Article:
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ERIC Number: ED513234
Record Type: Non-Journal
Publication Date: 2009
Pages: 202
Abstractor: As Provided
Reference Count: 0
ISBN: ISBN-978-1-1092-7806-4
Thankful Learning: A Grounded Theory Study of Relational Practice between Master's Students and Professors
Schwartz, Harriet L.
ProQuest LLC, Ph.D. Dissertation, Antioch University
Master's education in the social sciences provides a unique opportunity for students and teachers. Students often bring extensive professional and life experience to the classroom, as well as clarity regarding their academic goals. Professors who teach on the master's level are distinctly committed to the teaching mission and see their students' experience as valuable to their own growth as teachers and to the ongoing development and vitality of their academic programs. The purpose of this study is to explore what goes on in relational practice between master's students and professors. Ten matched pairs of recent alumni and professors (from six different schools) were interviewed. Participants reflected on their relationships while the student was enrolled in the master's program, and the evolution of their relationships in the alumni context. Grounded theory dimensional analysis was employed to analyze the interview data. Six dimensions each emerged from the professor and student data respectively. The professor dimensions are: "Orienting," "Self-organizing," "Valuing," "Advancing," "Bounding," and "Regenerating". The student dimensions are: "Engaging," "Navigating," "Developing," "Connecting," "Reconstructing," and "Collaborating". The professors' "Regenerating" and the students' "Reconstructing" are the core dimensions. A combined exploration of the professor and student dimensional analyses surfaced six theoretical propositions: energizing the relationship, teaching and learning are bidirectional, difference is potential, asymmetrical primacy, working close to the boundaries, and the connection paradox. This study draws from literature in the following domains: relational cultural theory, positive psychology, positive work relationships, mentoring, adult development, and adult learning. The wisdom of these literatures combined with the findings of this study, provide a deep consideration of the relational space and experience of master's students and professors, exploring elements such as mutuality, boundaries, friendship, professional development, positionality, humor, connection and collaboration. The electronic version of this dissertation is at OhioLink ETD Center, [The dissertation citations contained here are published with the permission of ProQuest LLC. Further reproduction is prohibited without permission. Copies of dissertations may be obtained by Telephone (800) 1-800-521-0600. Web page:]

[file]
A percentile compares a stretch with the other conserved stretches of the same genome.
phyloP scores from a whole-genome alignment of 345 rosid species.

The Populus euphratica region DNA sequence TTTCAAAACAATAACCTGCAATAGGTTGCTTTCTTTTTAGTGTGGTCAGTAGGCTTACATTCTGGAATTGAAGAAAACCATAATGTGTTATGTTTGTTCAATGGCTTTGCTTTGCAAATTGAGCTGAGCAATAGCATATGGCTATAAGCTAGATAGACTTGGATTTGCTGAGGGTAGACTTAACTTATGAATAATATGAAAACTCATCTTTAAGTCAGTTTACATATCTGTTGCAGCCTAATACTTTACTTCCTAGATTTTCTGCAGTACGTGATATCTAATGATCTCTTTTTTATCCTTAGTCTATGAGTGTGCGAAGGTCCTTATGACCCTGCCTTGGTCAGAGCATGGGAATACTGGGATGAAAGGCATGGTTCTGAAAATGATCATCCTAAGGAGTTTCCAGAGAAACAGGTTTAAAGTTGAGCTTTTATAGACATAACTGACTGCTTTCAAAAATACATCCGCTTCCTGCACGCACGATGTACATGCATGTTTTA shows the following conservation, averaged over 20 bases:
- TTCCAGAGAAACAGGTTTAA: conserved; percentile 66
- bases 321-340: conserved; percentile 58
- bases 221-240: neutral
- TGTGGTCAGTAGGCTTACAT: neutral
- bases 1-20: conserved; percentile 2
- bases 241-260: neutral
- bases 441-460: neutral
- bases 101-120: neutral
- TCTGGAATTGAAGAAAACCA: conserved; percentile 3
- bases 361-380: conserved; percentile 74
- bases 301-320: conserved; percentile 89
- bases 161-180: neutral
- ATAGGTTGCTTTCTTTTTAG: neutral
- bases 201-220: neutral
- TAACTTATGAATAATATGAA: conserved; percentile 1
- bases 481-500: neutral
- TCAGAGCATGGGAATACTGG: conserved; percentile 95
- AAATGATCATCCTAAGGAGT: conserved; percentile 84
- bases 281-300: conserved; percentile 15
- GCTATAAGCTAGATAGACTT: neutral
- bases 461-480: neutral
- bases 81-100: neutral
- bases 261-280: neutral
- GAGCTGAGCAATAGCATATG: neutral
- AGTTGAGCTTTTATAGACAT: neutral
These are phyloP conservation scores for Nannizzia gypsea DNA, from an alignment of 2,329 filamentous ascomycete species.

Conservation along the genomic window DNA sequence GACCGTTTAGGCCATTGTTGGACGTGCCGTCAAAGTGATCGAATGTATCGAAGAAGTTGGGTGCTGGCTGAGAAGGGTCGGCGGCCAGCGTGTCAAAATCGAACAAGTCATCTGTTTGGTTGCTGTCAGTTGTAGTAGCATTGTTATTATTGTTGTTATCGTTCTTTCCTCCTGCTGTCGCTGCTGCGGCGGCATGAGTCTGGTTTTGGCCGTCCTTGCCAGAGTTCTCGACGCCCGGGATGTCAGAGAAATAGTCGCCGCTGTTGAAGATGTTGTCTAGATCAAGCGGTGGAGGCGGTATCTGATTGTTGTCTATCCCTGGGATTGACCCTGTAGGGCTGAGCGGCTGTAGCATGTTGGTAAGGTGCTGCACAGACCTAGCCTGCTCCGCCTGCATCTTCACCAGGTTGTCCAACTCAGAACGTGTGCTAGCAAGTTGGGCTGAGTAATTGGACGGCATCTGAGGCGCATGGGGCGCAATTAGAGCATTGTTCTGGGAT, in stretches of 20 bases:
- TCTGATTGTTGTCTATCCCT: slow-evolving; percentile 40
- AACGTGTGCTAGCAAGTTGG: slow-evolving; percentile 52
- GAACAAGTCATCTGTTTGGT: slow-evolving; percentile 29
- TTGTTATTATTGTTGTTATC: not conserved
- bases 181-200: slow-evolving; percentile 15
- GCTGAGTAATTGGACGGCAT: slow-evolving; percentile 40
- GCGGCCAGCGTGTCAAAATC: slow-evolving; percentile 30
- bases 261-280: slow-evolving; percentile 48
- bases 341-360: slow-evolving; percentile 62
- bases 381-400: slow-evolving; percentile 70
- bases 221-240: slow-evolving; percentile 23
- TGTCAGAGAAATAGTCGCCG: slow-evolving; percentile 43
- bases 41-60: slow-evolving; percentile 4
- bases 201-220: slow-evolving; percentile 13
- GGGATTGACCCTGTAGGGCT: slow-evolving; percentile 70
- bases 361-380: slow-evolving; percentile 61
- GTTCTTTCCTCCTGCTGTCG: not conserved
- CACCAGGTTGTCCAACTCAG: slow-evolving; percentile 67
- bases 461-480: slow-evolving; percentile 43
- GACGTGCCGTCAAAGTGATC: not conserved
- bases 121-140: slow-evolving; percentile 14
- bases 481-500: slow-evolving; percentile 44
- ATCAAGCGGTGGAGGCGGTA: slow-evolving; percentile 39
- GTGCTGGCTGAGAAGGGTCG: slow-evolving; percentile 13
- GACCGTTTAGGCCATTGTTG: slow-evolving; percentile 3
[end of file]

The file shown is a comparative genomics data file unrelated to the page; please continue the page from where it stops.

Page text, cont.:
ProQuest LLC. 789 East Eisenhower Parkway, P.O. Box 1346, Ann Arbor, MI 48106. Tel: 800-521-0600; Web site:
Publication Type: Dissertations/Theses - Doctoral Dissertations
Education Level: Higher Education; Postsecondary Education
Audience: N/A
Language: English
Sponsor: N/A
Authoring Institution: N/A